INDIANAPOLIS - One New Year’s Eve tradition lands innocent victims in the hospital every year. Both police and doctors are warning against the so-called “celebratory gunfire” that happens in Indianapolis every New Year’s.
Dispatchers report dozens of extra calls of “shots fired” each New Year's Eve around midnight that bog down the 911 center and tie up police officers.
Those bullets fired in the air can come down with terminal velocity, damaging property like cars and roof tops and injuring -- even killing -- people.
According to the Centers for Disease Control (CDC), those falling bullets most often hit the head, shoulders and feet.
"The problem is the combination of this celebration mixed with alcohol and the guys shooting up," Eskenazi Health Chief of Trauma Dr. Gerry Gomez said.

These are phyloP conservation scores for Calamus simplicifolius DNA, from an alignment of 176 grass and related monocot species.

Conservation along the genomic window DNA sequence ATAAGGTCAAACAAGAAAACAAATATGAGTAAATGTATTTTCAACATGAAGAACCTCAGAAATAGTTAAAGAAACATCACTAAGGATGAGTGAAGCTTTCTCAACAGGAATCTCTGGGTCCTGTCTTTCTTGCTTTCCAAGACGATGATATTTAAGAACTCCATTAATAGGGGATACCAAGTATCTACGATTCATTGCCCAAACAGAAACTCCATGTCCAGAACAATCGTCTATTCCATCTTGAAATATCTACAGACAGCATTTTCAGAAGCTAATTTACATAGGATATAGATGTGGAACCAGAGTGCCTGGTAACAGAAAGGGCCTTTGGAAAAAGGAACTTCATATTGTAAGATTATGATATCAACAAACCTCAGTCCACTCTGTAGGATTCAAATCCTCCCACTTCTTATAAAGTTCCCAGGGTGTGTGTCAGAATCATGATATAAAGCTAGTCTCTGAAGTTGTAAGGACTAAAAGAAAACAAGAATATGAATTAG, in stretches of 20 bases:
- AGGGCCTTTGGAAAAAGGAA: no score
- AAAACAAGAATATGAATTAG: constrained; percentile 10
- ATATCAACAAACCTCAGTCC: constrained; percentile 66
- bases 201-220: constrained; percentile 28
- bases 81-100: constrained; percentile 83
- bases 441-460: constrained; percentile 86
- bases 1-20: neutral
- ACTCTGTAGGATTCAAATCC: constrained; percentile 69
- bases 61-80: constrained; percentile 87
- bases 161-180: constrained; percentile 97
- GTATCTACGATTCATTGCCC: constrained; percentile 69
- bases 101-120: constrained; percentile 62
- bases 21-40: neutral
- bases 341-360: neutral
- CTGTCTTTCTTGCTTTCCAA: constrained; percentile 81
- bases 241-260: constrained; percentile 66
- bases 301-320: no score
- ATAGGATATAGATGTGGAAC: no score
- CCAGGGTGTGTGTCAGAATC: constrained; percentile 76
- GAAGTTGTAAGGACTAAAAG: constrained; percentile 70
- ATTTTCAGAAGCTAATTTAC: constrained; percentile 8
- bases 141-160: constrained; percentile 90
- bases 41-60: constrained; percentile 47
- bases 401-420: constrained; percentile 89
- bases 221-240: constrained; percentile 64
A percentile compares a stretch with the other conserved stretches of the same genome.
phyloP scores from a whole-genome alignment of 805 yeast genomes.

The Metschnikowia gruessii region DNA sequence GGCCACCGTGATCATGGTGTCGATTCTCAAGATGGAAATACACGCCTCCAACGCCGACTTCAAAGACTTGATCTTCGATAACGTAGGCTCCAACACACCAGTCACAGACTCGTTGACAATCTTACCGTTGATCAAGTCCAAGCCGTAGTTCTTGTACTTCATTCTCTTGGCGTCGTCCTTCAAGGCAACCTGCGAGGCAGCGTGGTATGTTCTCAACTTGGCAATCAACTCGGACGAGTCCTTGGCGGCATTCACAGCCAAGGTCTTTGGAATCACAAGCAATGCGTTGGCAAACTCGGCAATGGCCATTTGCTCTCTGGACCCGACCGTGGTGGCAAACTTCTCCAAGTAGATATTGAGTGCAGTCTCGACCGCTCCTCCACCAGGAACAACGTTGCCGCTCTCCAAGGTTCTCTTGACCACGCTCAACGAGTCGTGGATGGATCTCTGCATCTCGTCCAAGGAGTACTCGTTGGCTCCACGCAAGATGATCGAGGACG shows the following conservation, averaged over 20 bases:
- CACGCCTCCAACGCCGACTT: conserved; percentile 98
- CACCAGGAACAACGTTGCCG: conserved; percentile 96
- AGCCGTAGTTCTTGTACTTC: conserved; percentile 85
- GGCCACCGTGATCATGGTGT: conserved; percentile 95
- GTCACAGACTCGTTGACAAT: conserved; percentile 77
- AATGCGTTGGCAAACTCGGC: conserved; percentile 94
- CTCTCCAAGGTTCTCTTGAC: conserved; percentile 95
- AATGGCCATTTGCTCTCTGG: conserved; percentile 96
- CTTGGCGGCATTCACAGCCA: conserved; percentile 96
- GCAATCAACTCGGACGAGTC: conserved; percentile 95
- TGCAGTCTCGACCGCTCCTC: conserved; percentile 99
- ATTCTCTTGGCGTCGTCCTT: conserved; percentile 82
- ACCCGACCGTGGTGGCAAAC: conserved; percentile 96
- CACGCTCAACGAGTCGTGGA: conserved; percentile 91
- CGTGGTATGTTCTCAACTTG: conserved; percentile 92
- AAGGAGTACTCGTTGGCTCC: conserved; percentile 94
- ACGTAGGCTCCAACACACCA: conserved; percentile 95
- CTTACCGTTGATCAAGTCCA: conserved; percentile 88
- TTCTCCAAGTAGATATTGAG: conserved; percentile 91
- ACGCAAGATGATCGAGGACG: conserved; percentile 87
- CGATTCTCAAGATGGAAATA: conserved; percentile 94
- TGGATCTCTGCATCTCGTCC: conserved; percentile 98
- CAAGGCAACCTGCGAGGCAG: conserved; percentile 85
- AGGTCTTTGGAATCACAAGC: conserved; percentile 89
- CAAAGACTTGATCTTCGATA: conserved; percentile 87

Dr. Gomez said at Eskenazi Health, trauma doctors see an increase in gunfire related injuries every New Year. And they've seen a handful of serious injuries over the years from “celebratory gunfire.”
"Holidays, New Year's, Fourth of July, those days usually result in more injuries, unfortunately," Dr. Gomez said.
Diego Duran spent 7 months in a hospital room, in and out of a coma, after a bullet lodged in the 12-year old's brain. That New Year's Eve bullet was shot by someone roughly a mile away.
Now, Duran and his mother have made it their mission to spread the word that celebratory gunfire can hurt -- even kill.
Firing a gun within some places in Marion County is a misdemeanor, and the person who fired the gun is responsible for whatever damage those falling bullets caused, and can face charges as serious as involuntary manslaughter if the bullets hit someone.